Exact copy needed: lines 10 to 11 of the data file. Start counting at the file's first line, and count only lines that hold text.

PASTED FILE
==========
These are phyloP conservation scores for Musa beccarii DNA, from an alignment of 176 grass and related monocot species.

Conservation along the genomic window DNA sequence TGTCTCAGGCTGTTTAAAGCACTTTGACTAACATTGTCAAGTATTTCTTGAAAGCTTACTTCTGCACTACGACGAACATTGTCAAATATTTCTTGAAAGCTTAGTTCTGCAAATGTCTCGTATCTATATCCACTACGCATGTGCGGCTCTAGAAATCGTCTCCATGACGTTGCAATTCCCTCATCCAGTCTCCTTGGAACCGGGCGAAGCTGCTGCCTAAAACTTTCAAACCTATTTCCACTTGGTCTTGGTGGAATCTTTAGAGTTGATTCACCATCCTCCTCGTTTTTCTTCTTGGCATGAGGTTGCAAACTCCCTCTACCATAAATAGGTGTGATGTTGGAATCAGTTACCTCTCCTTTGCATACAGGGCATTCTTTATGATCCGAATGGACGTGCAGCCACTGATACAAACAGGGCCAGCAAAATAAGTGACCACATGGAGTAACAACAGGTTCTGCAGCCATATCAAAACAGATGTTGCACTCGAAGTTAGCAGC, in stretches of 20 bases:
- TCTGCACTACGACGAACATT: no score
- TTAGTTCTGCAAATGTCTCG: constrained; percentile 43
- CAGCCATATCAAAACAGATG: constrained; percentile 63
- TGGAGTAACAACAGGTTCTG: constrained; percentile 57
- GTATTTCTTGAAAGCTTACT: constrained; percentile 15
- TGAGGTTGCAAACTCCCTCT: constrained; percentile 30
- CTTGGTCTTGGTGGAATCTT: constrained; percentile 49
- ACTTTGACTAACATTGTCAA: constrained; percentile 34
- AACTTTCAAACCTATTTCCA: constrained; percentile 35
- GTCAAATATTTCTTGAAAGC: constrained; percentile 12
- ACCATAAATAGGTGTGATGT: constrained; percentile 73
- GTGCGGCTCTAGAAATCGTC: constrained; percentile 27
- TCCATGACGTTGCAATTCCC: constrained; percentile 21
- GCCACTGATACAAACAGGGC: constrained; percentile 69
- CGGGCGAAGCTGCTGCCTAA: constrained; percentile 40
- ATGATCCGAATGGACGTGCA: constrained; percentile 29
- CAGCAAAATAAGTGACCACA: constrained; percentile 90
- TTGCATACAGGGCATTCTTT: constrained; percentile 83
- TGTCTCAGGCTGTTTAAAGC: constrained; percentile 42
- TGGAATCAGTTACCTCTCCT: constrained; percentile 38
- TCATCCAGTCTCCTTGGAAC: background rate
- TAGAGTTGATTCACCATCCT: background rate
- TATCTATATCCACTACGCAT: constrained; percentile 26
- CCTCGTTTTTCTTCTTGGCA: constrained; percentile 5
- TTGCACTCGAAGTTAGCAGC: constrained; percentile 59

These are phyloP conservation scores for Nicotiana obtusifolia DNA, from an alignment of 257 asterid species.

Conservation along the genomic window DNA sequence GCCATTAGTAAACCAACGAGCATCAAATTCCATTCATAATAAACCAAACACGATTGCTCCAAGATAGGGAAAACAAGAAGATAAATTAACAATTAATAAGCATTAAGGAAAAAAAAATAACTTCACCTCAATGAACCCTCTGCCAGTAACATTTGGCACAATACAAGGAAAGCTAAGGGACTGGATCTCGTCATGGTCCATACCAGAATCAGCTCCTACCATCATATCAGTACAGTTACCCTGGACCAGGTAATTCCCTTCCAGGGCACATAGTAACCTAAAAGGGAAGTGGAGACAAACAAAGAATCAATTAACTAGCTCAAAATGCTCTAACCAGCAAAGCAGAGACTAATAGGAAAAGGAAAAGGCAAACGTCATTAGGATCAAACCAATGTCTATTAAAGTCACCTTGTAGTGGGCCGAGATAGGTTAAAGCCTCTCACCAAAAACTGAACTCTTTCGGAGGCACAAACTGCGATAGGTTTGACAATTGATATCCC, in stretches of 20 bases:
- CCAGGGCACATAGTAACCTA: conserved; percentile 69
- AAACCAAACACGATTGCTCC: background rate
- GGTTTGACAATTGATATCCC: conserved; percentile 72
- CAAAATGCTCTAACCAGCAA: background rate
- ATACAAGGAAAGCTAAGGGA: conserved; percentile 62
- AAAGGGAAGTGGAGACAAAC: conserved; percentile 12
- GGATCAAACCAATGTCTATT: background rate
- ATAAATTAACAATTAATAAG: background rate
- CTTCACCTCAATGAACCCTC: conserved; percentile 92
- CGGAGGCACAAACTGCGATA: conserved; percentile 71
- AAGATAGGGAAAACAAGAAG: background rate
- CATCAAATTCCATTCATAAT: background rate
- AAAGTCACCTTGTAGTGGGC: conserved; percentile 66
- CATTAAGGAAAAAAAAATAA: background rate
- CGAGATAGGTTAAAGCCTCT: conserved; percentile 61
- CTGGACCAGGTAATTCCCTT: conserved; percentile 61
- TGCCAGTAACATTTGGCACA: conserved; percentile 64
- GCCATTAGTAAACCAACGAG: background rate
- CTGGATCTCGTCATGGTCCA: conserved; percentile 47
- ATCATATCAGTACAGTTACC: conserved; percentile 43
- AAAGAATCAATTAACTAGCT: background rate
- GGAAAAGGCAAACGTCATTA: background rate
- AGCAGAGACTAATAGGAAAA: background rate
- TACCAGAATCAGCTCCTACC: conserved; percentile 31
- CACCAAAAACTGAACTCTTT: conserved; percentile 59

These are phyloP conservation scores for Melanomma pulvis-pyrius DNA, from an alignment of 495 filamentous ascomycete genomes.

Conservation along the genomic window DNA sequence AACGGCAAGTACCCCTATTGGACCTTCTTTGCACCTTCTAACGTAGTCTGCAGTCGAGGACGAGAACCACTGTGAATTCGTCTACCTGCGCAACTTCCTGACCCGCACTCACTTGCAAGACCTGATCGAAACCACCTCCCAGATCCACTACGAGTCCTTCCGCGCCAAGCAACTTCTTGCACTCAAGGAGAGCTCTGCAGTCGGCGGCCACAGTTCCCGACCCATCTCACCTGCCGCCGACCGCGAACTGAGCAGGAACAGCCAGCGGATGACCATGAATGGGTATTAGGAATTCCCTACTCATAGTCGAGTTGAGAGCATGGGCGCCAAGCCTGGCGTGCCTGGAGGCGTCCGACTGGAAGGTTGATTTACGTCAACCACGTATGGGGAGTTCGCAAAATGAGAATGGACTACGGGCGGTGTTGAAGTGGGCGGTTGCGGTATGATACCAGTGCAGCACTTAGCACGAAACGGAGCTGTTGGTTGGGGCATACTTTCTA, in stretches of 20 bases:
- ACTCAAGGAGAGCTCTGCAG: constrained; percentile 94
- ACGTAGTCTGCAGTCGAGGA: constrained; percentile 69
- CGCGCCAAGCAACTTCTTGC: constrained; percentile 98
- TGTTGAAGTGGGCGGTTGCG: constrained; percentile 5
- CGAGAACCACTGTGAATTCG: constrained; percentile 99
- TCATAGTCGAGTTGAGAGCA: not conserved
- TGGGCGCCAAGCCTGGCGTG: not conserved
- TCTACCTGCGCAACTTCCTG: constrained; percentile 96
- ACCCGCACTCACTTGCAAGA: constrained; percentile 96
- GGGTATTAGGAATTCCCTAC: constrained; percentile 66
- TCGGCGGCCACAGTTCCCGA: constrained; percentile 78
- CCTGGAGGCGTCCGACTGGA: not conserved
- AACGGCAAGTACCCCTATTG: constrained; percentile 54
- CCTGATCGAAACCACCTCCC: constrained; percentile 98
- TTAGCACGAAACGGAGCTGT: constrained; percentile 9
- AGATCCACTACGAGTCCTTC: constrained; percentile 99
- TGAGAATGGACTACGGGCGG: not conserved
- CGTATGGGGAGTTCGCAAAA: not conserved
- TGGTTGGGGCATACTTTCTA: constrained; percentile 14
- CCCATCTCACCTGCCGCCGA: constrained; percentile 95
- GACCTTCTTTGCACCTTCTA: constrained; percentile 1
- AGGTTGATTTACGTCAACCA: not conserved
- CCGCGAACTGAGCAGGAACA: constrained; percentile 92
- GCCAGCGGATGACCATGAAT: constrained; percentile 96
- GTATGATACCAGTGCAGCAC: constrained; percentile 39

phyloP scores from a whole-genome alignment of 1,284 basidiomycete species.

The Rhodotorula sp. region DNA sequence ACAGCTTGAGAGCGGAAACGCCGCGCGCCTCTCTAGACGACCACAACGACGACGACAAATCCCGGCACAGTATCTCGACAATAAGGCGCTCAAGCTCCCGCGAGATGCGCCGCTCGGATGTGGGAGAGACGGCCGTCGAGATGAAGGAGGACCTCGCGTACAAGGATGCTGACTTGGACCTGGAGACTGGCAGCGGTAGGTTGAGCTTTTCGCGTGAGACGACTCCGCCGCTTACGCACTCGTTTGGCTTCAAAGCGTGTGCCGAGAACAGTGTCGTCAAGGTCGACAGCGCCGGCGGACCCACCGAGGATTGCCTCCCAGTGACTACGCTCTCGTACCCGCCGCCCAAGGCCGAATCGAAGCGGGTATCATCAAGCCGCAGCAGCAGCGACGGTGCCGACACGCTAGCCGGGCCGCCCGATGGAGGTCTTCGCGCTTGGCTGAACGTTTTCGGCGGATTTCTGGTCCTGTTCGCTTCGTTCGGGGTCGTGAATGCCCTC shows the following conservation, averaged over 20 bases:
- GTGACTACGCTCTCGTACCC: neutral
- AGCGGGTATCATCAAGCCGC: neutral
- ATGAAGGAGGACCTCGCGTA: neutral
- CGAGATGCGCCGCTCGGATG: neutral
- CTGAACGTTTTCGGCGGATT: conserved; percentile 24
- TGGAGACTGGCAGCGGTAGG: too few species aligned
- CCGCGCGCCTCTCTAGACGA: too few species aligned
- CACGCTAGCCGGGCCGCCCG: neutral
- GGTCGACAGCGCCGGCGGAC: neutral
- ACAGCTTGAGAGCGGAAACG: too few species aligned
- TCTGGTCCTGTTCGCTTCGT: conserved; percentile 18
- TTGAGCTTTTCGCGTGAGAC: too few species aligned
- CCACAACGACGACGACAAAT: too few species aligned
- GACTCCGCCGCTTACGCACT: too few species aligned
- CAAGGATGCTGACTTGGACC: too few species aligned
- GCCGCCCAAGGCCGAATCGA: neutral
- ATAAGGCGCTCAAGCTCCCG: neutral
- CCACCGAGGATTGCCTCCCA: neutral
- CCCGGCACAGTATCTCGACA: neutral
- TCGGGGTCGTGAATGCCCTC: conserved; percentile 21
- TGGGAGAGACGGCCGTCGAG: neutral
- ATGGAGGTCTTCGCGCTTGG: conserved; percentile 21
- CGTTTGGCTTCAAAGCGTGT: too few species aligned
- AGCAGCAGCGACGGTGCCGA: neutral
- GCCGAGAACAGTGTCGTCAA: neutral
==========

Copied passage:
- ACTTTGACTAACATTGTCAA: constrained; percentile 34
- AACTTTCAAACCTATTTCCA: constrained; percentile 35